This post is part of a series covering the 10 most important scientific principles underlying neuromarketing.
As we establish in Chapter 1 (“What Neuromarketing Is and Isn’t”) and elaborate on throughout this book, human brains are cognitive misers — thinking is hard and we try to avoid it if we can. A particularly difficult task is making decisions. So, it should come as no surprise that we’ve adopted emotional cues and triggers as decision-making aids to give our cognitive-miser brains easy shortcuts to make decisions quickly and without a lot of cognitive exertion.
Implicit decisions occur when we bypass conscious deliberation and make the mental leap from nonconscious impressions and reactions to choice behavior. As we saw in Chapter 8 (“Why We Buy the Things We Buy”), implicit decisions are driven by automatic, effortless, System 1 processes that often don’t feel like decisions at all. Because they bypass conscious deliberation, they’re experienced without any internal questioning or weighing of arguments, so they’re immune to classic persuasive messaging. This, of course, creates some problems for advertisers who believe they need to rely on persuasive messaging to influence behavior.
The reality of implicit decisions creates an even more fundamental risk for traditional research techniques. When people make implicit decisions, they don’t have access to the sources of their decisions. This in itself is a big challenge — one that neuromarketing addresses with alternative techniques. But the bigger problem is that people don’t know that they don’t know why they make implicit decisions, so they query their memories and come up with plausible explanations, which they report to researchers and sincerely believe to be true. Unfortunately, these stories tend to be rationalizations, not explanations, and they often produce poor predictions of future behavior as a result.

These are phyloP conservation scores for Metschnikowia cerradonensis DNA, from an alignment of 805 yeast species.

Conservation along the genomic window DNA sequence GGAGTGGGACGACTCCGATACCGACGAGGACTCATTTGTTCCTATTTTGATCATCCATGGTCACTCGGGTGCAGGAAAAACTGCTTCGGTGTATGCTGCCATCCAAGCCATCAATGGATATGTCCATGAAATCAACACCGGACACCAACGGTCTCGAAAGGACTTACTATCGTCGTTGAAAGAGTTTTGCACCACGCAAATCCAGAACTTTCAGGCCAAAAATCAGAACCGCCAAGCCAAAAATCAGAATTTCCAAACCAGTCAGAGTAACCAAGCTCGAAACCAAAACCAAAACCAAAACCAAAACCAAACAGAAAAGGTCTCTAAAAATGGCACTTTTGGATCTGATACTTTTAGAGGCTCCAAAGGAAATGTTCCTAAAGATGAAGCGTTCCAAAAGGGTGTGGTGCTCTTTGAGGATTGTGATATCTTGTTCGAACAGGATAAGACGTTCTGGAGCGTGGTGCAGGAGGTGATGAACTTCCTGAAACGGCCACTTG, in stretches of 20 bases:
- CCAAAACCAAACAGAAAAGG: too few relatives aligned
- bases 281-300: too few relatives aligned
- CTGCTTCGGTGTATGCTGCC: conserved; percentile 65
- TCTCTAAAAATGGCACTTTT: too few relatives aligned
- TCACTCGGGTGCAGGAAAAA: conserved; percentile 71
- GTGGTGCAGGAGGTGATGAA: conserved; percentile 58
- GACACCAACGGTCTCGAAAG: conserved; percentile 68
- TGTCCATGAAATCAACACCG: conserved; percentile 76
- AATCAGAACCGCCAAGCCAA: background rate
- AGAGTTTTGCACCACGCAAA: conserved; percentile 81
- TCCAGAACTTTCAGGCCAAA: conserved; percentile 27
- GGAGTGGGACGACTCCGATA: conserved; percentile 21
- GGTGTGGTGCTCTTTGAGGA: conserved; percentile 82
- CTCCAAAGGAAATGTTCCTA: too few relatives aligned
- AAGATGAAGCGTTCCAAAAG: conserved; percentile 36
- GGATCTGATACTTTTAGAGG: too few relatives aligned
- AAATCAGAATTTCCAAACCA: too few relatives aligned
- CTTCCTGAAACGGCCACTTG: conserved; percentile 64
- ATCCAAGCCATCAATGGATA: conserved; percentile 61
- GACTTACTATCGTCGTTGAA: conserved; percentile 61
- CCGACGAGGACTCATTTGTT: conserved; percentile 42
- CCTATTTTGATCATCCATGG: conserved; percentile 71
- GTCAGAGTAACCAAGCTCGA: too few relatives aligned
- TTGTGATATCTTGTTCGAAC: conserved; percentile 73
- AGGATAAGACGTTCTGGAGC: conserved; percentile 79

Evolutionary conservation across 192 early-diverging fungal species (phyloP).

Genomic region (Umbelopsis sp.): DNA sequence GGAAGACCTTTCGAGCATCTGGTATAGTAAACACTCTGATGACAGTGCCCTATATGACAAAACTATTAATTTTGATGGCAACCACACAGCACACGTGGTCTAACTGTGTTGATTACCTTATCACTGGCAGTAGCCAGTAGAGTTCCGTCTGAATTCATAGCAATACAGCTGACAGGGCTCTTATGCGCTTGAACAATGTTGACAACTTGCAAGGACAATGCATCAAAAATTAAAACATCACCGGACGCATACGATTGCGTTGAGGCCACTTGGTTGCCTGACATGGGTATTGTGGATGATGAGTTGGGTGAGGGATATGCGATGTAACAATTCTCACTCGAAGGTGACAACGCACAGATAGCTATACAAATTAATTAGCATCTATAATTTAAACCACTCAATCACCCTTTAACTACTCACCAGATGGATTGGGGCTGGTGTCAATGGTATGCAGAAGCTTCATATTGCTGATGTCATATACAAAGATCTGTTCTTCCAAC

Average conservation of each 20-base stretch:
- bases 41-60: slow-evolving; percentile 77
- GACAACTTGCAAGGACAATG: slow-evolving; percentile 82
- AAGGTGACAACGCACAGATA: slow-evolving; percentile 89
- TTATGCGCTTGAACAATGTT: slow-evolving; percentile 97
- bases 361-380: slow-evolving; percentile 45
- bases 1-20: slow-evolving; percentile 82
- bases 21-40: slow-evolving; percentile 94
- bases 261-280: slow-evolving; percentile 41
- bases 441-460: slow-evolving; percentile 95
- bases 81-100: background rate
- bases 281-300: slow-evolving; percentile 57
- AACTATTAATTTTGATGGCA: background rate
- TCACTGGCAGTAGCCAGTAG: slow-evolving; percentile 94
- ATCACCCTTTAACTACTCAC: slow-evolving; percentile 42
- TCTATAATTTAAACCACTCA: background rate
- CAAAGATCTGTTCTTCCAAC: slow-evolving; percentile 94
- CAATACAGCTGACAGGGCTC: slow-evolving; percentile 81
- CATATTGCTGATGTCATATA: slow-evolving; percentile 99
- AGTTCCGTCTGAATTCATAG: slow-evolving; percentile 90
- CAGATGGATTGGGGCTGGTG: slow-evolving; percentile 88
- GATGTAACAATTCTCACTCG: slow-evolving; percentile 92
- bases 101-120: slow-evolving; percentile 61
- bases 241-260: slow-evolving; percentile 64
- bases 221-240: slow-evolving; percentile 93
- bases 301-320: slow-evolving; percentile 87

Our final top-ten scientific foundation for neuromarketing is the logic of reverse inference, which we introduce in Chapter 19 (“Five Things You Need to Know about Neuromarketing Studies and Measures”). Reverse inference may seem like a simple logical puzzle, but it’s fundamental to the core logic of neuromarketing. It provides the bridge between academic research in the brain sciences and the practical application of that research in neuromarketing.
Reverse inference tells us how much confidence we should have in a neuromarketing finding expressed in the form: “This brain or body response has occurred; therefore, this mental state has taken place.” For example, if we observe with facial expression analysis software that a person has smiled while watching an ad (a body response), what is the likelihood that the ad made that person happy (a mental state)?
The logic of reverse inference says that this likelihood can never be 100 percent. Suppose a statement has been validated by evidence from 1,000 studies:
All people who feel happy while watching an ad display a smile.
Even all this evidence does not logically justify the reverse inference:
This person smiled while watching an ad; therefore, the ad made them happy.
Reverse inference tells us that any neuromarketing finding is probabilistic (based in part on chance), never certain. The degree to which you should believe a neuromarketing finding depends on the weight of the existing evidence supporting the inference, combined with your confidence that the experiment was properly designed and conducted so that alternative causes of the observed results were controlled for.
If you’re satisfied that the experiment was sound, you should have increased confidence that the reverse inference is true, but you can never be 100 percent certain that it’s true — you can only be more certain than you were before the experiment was performed.